Which is maybe why she’s so surprised when he comes to her with a cream letter in a silver envelope, stamped with wax and signed, jareth, the goblin king. She hadn’t expected it from a creature so straightforward as Ludo.

“I don’t like him,” Sarah says, holding the silver letter in her hand.

Ludo moans, and she scowls at his tone. Uses her nail file to break the wax seal open.

She doesn’t blush, reading it. It’s not an offering, a favor, or a gift; there’s nothing flowery there, no compliments or flattery. It’s a plain apology, which is rarer, and more precious. She isn’t so young she doesn’t know that.

Sarah tucks it into her desk drawer, attempts to forget about it. How he called her, dearest one, nearest my heart.

 

 

 

Her senior year, she goes down to the sea—with her friends, the ordinary human ones—to celebrate spring and their last grasp at freedom. Sarah honestly forgets the name of the town when she tells this story. It was cool and smelled of the tide; she ate shellfish, and built fires on the rocky beach. She fell asleep that way almost every night, listening to cold-water mermaids sing about oil tankers, and sailors who stopped breathing when they dragged them under.

No one else can hear them but her.

And maybe that’s—her ears are full of mermaid song and her belly is warm with beer and wine spritzers, and she decides to walk back from the bar alone, through dark alleys and down the rocky beach. A test, like when she was seventeen and guiltily enjoyed the idea of a Goblin King in love with her. (Hold me fast and fear me not, and she could never decide which of them was supposed to be Janet and who was Tam Lin.)

She smiles when she hears heeled boots, a step behind her in the alley. 

“You should walk with me, Goblin King,” she says, but she’s still surprised when he does. It only takes him a few steps and he’s there, dressed in blue-black shadows and smelling of honeysuckle, carrying the heat in his wake. His makeup is darker around his eyes and mouth; it looks like bruises.

He is very beautiful. Never let it be said that Sarah Williams does not know how beautiful her Goblin King is.

“You’re drunk,” the Goblin King says.

“A little,” Sarah says. “But you shouldn’t complain, you know.”

“I’m not complaining,” Jareth, the Goblin King, says. “I’m noting.”

“Oh, fine then,” Sarah says, and takes his arm, laughing when he puffs up, his feathers ruffled like a bird’s by her closeness. His eyes are animal-black and frightened. (Sarah does not sing for him, though she might if she thought it would soothe the wildness, chase it from him.)

She says, “I can’t eat peaches anymore, you know.”

He says, “I hardly see why that’s my fault.”

“I liked peaches.”

“So eat them.”

“Trauma,” she says, and he snorts. It is very unmythical.

“Yes, my sincerest apologies for a sparkly dress and a ball.”

The sky is clear when they step out of from the shadows, onto the water front. Starlight makes him stranger still, and Sarah spends a few minutes deciding that she will not touch his skin, no matter how beautiful he is in the jagged, silver starlight. 

“I was trying to save my brother. You just have terrible timing, Goblin King.”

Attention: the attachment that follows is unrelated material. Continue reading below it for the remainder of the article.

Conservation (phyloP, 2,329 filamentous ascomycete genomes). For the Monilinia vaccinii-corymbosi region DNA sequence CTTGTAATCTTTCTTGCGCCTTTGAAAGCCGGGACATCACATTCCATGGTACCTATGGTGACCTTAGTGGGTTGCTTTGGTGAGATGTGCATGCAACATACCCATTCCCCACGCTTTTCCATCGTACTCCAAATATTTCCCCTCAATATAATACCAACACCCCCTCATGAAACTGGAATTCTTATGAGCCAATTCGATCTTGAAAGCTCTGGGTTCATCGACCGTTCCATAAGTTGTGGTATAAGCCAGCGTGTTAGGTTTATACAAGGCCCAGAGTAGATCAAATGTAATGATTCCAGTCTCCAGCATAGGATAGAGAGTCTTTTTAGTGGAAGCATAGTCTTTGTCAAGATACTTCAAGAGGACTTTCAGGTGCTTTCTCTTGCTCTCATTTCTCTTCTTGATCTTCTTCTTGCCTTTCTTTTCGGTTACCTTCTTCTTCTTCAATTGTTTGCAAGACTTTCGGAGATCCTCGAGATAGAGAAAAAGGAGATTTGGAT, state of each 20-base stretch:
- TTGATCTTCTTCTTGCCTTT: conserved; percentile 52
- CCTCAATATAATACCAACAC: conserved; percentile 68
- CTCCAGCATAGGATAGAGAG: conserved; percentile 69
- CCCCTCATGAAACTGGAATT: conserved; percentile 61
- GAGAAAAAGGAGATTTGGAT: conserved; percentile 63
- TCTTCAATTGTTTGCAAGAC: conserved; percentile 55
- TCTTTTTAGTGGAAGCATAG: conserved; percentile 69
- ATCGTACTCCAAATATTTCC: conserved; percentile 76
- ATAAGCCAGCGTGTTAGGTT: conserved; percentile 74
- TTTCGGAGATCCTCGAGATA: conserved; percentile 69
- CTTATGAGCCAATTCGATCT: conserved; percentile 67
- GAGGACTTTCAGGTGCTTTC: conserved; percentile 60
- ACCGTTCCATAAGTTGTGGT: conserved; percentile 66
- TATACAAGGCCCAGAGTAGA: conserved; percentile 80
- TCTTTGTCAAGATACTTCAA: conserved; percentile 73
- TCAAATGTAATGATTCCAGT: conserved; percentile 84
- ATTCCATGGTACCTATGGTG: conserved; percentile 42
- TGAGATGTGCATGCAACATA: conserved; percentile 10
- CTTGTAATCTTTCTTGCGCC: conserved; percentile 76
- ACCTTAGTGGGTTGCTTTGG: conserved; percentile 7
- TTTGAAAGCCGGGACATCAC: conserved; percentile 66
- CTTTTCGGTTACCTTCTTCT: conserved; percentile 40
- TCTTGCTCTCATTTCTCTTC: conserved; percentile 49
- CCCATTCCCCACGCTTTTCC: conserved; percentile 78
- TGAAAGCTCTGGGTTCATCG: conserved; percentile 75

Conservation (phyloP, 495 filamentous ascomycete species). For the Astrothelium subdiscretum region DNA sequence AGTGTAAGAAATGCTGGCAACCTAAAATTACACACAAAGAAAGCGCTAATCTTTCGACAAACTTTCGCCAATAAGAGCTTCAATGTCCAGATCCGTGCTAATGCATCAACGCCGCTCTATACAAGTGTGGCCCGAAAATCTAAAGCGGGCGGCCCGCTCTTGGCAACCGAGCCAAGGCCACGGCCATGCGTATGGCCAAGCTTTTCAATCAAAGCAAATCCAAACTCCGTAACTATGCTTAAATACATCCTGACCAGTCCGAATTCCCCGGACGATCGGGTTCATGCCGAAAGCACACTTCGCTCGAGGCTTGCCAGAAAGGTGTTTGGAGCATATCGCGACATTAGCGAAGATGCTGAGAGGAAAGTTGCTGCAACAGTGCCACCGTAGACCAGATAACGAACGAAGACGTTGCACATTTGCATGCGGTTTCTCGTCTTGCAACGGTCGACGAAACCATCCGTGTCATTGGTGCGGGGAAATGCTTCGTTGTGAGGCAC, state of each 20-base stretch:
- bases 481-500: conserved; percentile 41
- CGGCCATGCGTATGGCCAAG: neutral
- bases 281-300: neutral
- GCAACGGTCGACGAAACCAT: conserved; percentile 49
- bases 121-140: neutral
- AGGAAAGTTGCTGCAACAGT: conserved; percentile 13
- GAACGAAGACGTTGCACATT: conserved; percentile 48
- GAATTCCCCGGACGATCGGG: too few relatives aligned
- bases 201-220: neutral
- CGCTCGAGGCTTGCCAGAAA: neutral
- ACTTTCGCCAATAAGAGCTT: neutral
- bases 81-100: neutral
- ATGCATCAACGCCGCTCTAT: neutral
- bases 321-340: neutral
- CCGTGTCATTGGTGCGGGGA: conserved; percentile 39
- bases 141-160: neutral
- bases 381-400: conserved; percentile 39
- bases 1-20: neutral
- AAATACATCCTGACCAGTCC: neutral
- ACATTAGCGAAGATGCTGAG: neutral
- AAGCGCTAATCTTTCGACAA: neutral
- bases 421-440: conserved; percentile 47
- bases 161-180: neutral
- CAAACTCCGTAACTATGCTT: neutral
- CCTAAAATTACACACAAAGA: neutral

“So if I asked you to dance now—?” he asks, and somehow they’re on the rocky beach already, the sound of the sea crashing against the shore in her ears. (Here is the secret about mermaid song: they love the oil tankers, all those sailors with slick black painted on their bodies. Never underestimate the capacity of a thing to love what can destroy it, or to destroy it in turn.)

“You haven’t asked me, Goblin King,” Sarah Williams says, and he catches her, when she trips over a rock. The moonlight is weak, but his eyes still burn silver, and she burns too.

Sarah Williams has read all the fairytales and folklore. She knows exactly how to ask, to count out pomegranate seeds and give real consideration, weight if she’s heavy with child or just desperate. And she knows exactly how to turn up the next morning, her eyeliner smudged and lipstick worn away, but smiling, still.

Her jewelry was gold, the night before. Moonlight turns all things grey, and bright.

 

 

 

The thing about goblins—or fairies, she’s still not sure what he’s supposed to be—is that there are rules. (Not like iron, the Goblin King would say, if he were invited to take part in this conversation, which he isn’t. Iron obeys no laws except its own will. Like her.)

But goblins have rules. They are cruel, and unjust, but they are rules all the same. Stricter than laws. Cold as iron.

The rules say: a favor for a favor. The rules say: you cannot take what isn’t given. The rules say: one, and that’s all and everything.

The Goblin King called fidelity a virtue of Sarah’s kind, but he was the one who picked her. All and everything. No takebacks. Not ever.

 

 

 

The celebrations have subsided. She’s a graduate now—Latin, prayed over her degree, summa cum like an invocation (though there was an invocation, and Sarah had wanted to laugh at it. Or not laugh, but maybe question which god, and why. Didn’t they know how cruel some of them could be?)

This is her own private ceremonial; apart from the school-sanctioned or family-attended. Sarah had to search three different liquor stores for mead—actual mead, that smells like honeysuckle and the sharpness of alcohol, underneath. She takes a nervous drink from the bottle, even as she kicks off her shoes and walks barefoot, across the grass.

She’s technically not supposed to be in the park after sundown, but she’s also not supposed to open-carry alcohol, or pour a little out onto the dirt. She’s not supposed to feel the dull ache of desire, hoping her prayer is answered—

This is an offering, but she’s still surprised how quickly he comes.

He looks around anxiously, taking in what is her kingdom, and has been for the past four years. “I was summoned here,” Jareth, the Goblin King, says.

“I know.”

“I did not trespass.”

“I know that too. I invited you.”

He stares. His eyes are ever the same. “Why?”

“I wanted to see you.”

She offers the bottle of mead out to him, and he drinks. His eyes never leave her face, even though the dark of almost-night envelops them both. “You have no power over me,” Sarah says casually, and watches him choke.

“Yes,” the Goblin King rasps, once he has recovered his breath. “This is true.”

“What about you?” she asks, and the Goblin King shudders, the way he did when she dug her fingers into his shoulders, nails-first. “Do I have power over you?”

She takes his mouth, pressed to the pulse-point of her throat, as an affirmative.

 

 

 

A final truth about iron: it alloys with silver only rarely. It takes too much pressure, and heat, and what some—the uninitiated, fools—might call magic.